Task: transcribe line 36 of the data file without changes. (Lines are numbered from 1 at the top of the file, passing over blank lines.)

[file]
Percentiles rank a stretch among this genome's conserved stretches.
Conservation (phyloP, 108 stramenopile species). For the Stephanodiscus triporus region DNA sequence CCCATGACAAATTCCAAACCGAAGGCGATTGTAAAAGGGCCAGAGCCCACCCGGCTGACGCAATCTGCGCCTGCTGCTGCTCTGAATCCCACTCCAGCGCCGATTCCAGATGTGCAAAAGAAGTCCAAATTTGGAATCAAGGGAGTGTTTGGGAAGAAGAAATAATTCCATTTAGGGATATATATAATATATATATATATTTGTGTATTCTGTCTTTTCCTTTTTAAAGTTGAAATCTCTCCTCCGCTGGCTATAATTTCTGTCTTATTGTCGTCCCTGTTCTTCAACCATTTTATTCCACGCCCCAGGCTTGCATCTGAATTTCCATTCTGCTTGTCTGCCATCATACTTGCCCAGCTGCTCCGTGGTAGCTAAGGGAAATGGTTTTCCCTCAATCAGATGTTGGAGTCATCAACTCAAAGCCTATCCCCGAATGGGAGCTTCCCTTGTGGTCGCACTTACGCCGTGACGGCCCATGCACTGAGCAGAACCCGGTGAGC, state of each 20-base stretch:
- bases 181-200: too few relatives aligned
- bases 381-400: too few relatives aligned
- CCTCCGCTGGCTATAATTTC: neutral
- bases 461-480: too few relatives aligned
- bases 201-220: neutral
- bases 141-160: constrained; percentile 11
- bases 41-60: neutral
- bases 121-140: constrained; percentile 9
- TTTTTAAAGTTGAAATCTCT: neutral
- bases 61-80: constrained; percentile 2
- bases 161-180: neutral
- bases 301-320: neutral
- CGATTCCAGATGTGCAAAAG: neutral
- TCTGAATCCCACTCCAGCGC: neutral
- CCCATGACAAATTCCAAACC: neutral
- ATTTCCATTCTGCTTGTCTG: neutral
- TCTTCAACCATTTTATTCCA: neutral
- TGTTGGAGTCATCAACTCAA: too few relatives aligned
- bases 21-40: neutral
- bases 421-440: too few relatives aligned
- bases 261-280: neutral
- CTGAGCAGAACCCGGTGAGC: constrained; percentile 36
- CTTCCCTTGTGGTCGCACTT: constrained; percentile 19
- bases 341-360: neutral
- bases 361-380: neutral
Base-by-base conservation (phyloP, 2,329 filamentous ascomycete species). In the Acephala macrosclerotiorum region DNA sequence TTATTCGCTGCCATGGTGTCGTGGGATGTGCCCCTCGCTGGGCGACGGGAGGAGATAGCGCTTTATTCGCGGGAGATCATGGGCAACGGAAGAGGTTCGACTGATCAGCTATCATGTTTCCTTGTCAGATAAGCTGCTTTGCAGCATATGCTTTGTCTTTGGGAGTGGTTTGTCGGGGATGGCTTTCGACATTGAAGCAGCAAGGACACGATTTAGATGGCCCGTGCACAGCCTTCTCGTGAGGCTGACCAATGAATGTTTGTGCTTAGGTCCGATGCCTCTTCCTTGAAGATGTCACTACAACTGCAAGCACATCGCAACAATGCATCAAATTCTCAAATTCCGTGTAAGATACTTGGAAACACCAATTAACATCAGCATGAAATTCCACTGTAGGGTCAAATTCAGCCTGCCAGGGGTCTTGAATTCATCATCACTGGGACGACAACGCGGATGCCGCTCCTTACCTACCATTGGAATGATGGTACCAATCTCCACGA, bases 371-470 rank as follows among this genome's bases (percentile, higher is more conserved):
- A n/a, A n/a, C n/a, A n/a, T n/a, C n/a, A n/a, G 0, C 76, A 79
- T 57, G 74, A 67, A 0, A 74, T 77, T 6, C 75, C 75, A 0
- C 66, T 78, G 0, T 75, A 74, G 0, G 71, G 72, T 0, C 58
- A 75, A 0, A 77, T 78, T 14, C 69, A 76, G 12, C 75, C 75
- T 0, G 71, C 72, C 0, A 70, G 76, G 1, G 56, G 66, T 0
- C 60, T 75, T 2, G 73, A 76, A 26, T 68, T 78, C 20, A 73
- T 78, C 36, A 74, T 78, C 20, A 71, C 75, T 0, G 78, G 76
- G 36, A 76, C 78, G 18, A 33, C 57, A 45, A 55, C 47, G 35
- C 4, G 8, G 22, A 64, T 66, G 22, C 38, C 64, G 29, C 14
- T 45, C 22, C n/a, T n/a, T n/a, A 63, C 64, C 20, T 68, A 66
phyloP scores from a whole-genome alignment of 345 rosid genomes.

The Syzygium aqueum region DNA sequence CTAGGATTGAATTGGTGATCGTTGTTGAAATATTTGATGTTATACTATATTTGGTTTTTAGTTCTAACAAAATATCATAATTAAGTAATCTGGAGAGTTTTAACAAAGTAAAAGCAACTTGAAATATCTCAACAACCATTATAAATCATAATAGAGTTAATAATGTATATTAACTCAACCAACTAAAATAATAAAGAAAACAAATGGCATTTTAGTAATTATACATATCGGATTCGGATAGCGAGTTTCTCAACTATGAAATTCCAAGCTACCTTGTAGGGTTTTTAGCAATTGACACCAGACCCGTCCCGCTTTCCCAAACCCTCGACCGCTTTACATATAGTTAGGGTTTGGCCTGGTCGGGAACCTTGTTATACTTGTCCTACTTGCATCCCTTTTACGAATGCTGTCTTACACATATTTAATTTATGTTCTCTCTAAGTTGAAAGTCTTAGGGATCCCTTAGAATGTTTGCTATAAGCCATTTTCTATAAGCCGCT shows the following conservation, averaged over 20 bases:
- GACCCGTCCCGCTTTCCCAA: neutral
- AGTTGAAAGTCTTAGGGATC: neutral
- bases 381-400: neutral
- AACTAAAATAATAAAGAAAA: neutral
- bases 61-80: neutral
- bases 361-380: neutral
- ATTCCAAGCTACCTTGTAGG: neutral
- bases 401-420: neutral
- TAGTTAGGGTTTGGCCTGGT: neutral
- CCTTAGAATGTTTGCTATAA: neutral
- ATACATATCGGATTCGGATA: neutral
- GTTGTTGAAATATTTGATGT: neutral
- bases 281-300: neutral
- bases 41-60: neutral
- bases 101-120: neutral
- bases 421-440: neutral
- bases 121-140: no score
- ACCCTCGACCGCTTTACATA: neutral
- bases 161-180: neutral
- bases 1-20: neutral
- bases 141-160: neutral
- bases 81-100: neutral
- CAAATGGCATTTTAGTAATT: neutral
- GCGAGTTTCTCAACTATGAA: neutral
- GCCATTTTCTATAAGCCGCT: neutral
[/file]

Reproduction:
- G 36, A 76, C 78, G 18, A 33, C 57, A 45, A 55, C 47, G 35